The truth shall set you free, says the Bible. “If you tell the truth, you don’t have to remember anything.” said Mark Twain. “Anything is better than lies and deceit!” said Leo Tolstoy in Anna Karenina. “Honesty is the best policy”, “Oh, what a tangled web we weave…when first we practice to deceive.”, and they go on and on. Wherever we live in the world, we are all brought up to believe that lying is a sin. We are cautioned against the fires of Hell and any number of dire consequences that await anyone who lies. Little wonder then that lies, even seemingly harmless ones, induce guilt.
Blame my Catholic school education, or the values instilled in me by my parents, or the ‘Satyamev Jayate‘ motto that all Indians are pretty familiar with, I just cannot keep a secret or tell a fib. And I remember a day when this sometimes inconvenient habit of mine saved the day.
It was a girls weekend. We had been planning it for years. The car was rented, a fancy picnic was planned, food and wine were packed, and so were towels and straw mats and golf chairs, because we were hitting the beach. There was total chaos as the car was loaded, with each of us having at least 3-4 small bags and knick knacks. A girl has to be prepared, after all! We set off toward the ocean, singing oldies and munching Doritos. A couple of pit stops later, we stopped at the beach. Lunch was going to be Mongolian Barbecue at my favorite place.
Then one of the girls came up with a bright idea. Not! You know how it is in a group. Someone or the other always has to suggest something different. And if this person happens to be persuasive, new plans happen. The same it was with us. I had talked up the Chesapeake Bay Bridge so much that everyone was eager to hit it ASAP. The day was turning cooler and there were clouds in the distance. Fog was predicted for the afternoon and we wanted to cross the bridge before it so that we could enjoy the wide sweeping panoramas of the Bay.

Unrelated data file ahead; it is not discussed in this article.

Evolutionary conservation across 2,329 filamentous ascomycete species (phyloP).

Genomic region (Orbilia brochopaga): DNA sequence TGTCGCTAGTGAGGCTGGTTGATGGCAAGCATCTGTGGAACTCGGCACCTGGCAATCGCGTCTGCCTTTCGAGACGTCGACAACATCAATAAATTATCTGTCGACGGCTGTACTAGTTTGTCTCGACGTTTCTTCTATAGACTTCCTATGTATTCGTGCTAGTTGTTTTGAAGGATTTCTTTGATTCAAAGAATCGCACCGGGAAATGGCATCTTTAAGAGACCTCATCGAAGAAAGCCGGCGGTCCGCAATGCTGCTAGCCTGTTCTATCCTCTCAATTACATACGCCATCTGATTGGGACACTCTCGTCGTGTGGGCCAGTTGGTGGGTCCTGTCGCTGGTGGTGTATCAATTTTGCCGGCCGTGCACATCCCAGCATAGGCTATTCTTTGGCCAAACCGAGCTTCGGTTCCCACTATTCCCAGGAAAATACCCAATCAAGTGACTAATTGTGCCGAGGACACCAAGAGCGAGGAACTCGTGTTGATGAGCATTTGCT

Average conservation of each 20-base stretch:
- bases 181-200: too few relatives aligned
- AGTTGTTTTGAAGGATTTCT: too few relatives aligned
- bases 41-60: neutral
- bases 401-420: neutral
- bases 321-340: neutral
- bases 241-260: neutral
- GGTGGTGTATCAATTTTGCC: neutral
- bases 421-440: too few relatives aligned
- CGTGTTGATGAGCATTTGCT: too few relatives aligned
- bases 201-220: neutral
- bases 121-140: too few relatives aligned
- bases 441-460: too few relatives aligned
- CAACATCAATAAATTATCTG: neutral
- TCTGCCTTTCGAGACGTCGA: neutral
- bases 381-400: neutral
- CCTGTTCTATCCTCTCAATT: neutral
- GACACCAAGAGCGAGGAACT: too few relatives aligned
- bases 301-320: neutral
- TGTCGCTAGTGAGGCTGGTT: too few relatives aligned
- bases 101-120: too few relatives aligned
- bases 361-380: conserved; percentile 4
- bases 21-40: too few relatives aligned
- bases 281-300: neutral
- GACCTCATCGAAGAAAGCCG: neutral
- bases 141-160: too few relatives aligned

The 17 miles of the bridge took at least half an hour, what with keeping to the speed limit, and taking photos at scenic points. We crossed over onto the East shore and decided to picnic at one of the first beaches. After parking the car, and unloading it, we finally realized that all the food baskets had been left at home. A collective groan later, we sat in the car again and headed off in search of some restaurant. It was past 3 PM and other than a few chips, we had eaten nothing since breakfast.
We finally found a small seaside shack and piled in. Everyone ordered the catch of the day, fresh fish and chips and dug in. There was only one vegetarian among us, Anu, a very devout girl who would faint at the sight of an egg. She ordered the corn chowder – there was no other choice – and started shoveling massive spoonfuls, wondering at the smoky sweet taste. ‘I can never make chowder like this’, she quipped. I saw some stock bubbling with assorted mussels and fish bits. It was easy to guess that the chowder came from it. Horrified, I was about to blurt it out when everyone hushed me. ‘Are you crazy?’ they said. ‘Say one word and we’ll have to get out of here’. ‘What a waste of money, and we are s-t-a-r-v-i-n-g. What she doesn’t know won’t hurt her’.
The drive back was quiet to say the least. Everyone felt guilty but no one said anything. Anu was in tears because she felt she had spoiled the trip for us, and kept wondering what bug she had suddenly contracted. After a while I couldn’t take it any more.
‘Its the fish, its the fish’, I exclaimed! ‘What fish? You know I am strictly vegetarian’, said Anu. ‘Well, your soup had fish stock in it’, I hung my head in shame. Tears streamed down Anu’s eyes and she started praying to God to forgive her. She was inconsolable. I silently offered her a Claritin, and thanked God she wasn’t any worse. Being a vegetarian, she didn’t know she was probably allergic to shell fish. She had been betrayed by her best friends, and she wasn’t happy. In fact, she felt totally let down.
Everyone felt bad, and we had a group hug and promised to be always honest and truthful. We even made a pinky promise!
The moral of the story? Lying doesn’t achieve anything. The best thing to do is tell the absolute truth, always! And that is a damn fine principle to live by.
This post is written for Kinley and the ‘Kitna chain hota hai na sachchai mein’ campaign on Indiblogger.